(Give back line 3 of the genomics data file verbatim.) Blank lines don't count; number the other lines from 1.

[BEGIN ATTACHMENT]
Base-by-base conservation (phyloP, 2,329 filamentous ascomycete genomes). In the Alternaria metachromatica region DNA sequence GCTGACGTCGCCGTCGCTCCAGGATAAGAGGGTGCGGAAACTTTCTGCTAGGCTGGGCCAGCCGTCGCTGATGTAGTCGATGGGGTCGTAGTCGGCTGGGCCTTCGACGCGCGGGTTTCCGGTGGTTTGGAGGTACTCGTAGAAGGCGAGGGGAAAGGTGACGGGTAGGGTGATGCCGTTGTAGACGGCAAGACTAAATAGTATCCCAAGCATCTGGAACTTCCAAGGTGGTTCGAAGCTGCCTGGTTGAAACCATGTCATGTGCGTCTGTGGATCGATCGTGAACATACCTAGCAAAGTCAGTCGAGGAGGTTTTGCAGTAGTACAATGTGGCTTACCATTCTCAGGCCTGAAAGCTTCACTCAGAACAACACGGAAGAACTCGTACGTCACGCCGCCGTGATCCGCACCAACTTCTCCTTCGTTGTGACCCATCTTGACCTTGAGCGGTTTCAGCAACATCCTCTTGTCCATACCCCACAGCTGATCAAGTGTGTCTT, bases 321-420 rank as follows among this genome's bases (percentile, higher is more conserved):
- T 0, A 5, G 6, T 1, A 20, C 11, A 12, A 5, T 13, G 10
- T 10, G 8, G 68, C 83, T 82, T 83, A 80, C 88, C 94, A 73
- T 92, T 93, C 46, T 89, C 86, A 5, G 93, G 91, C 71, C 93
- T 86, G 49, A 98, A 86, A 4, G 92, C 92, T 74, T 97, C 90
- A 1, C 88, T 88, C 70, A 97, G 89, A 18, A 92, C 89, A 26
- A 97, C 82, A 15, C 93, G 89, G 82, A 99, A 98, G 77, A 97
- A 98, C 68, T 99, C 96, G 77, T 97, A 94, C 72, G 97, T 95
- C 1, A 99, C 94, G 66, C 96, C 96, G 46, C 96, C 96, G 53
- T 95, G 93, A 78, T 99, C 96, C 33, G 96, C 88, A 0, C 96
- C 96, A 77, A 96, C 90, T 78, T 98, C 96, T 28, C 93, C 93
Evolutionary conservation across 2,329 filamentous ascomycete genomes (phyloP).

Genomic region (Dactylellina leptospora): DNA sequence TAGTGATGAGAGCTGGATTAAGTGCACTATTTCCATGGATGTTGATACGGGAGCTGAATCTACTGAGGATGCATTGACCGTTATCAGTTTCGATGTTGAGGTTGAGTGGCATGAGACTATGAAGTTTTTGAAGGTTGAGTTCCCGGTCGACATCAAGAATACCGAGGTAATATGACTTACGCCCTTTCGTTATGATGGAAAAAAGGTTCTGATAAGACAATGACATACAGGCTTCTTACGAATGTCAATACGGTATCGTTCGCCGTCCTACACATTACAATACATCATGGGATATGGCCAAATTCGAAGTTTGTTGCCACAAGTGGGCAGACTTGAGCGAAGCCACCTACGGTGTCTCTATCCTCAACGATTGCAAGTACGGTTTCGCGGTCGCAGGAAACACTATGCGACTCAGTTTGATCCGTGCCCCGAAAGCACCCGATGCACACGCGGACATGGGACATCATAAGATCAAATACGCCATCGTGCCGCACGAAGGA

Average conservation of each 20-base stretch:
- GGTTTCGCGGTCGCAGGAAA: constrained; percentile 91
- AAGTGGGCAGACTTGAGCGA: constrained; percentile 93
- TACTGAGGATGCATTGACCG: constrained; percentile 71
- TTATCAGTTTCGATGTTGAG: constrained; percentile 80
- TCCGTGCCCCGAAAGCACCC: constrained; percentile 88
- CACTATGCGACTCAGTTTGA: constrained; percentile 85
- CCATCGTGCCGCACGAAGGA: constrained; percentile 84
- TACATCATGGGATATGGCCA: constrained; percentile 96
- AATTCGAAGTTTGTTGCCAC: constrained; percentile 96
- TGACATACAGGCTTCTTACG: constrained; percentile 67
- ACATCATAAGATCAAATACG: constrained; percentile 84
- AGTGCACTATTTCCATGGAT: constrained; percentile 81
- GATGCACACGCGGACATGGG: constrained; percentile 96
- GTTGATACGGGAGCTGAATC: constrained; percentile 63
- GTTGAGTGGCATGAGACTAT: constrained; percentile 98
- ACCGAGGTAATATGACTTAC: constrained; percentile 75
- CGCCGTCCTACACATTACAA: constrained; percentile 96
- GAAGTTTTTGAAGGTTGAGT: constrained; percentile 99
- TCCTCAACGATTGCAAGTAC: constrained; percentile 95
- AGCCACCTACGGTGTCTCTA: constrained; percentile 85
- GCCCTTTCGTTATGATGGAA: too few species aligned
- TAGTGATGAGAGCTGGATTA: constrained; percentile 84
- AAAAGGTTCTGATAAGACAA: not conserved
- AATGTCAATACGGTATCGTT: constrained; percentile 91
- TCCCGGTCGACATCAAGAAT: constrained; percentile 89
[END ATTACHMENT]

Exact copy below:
- T 10, G 8, G 68, C 83, T 82, T 83, A 80, C 88, C 94, A 73